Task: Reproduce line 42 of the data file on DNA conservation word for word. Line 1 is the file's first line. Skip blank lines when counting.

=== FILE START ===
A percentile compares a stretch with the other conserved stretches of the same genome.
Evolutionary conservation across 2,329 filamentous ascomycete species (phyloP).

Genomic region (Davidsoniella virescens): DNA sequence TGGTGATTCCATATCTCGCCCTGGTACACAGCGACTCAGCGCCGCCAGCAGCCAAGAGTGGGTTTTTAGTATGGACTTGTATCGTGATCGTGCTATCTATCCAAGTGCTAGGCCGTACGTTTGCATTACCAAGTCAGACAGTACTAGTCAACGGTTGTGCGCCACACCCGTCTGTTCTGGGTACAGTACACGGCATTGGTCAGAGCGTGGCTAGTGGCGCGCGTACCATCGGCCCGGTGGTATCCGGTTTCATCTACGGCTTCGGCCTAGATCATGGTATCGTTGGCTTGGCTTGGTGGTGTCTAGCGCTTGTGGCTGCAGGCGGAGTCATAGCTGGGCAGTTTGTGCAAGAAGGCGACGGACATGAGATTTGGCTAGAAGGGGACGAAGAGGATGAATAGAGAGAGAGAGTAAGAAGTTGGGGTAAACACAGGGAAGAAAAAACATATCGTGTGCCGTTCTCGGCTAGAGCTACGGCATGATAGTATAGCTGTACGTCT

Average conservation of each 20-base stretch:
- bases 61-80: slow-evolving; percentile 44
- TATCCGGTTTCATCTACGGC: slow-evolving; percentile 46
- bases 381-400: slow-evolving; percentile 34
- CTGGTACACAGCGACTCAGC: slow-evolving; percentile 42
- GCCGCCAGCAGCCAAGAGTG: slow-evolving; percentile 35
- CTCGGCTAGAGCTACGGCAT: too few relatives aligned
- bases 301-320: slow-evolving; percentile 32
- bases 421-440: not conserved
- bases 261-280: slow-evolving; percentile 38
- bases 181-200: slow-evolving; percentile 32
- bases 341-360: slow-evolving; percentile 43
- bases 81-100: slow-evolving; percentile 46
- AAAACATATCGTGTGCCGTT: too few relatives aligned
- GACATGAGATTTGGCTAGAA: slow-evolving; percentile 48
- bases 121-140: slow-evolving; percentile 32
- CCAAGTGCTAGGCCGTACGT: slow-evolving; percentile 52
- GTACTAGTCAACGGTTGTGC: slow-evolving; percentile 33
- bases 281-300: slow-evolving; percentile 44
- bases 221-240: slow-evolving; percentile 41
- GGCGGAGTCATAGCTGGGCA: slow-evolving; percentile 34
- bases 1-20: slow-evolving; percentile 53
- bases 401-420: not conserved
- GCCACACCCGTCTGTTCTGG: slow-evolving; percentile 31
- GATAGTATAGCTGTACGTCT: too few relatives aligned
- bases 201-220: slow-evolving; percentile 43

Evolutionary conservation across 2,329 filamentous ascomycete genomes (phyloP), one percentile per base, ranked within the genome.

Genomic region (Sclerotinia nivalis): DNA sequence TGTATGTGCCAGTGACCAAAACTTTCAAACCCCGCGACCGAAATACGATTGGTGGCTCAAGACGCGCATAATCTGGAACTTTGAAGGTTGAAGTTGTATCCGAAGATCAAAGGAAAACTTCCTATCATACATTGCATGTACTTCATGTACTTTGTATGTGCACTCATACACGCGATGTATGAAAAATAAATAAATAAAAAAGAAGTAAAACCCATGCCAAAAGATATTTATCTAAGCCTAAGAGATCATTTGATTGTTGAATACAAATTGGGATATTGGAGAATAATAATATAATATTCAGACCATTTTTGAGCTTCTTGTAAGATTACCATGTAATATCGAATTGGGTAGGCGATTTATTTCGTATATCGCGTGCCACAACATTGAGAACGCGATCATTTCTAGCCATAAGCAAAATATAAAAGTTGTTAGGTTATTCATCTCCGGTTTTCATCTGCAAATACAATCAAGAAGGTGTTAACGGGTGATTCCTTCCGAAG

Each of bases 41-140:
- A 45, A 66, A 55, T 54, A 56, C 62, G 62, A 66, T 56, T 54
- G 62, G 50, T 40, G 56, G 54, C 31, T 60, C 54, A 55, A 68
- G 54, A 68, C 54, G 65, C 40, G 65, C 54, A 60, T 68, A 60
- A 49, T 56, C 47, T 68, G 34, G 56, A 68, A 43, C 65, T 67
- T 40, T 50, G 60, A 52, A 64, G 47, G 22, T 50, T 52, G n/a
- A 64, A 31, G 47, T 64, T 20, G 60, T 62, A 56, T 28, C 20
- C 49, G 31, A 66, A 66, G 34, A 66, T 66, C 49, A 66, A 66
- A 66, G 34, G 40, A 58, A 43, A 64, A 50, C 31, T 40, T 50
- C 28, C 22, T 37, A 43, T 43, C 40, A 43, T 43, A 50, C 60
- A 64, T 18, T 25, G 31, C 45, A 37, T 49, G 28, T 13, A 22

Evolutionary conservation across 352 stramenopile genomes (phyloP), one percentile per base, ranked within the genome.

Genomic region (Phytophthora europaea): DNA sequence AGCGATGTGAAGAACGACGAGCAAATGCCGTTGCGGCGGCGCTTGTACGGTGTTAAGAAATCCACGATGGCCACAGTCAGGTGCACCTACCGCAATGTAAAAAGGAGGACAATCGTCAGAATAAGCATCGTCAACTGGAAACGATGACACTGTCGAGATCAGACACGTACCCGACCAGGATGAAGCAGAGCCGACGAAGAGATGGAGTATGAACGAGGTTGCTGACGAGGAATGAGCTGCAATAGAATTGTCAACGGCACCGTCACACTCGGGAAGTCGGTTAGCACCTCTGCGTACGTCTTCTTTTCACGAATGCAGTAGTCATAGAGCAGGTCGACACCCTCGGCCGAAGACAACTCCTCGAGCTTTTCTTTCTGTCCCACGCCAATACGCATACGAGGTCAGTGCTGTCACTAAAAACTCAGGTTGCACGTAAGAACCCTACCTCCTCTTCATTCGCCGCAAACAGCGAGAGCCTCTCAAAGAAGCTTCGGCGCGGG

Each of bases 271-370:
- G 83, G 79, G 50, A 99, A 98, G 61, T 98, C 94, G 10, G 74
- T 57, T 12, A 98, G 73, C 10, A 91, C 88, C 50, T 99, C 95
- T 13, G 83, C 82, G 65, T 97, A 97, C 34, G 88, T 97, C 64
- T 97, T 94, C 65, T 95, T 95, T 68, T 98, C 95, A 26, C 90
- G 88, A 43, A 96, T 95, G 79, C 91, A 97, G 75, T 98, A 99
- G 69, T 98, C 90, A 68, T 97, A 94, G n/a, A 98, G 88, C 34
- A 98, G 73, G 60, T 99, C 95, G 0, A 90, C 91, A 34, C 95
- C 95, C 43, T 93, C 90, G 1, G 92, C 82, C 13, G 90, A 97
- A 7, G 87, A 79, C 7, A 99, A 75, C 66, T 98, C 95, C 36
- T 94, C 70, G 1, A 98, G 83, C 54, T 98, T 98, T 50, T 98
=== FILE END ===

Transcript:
- A 64, T 18, T 25, G 31, C 45, A 37, T 49, G 28, T 13, A 22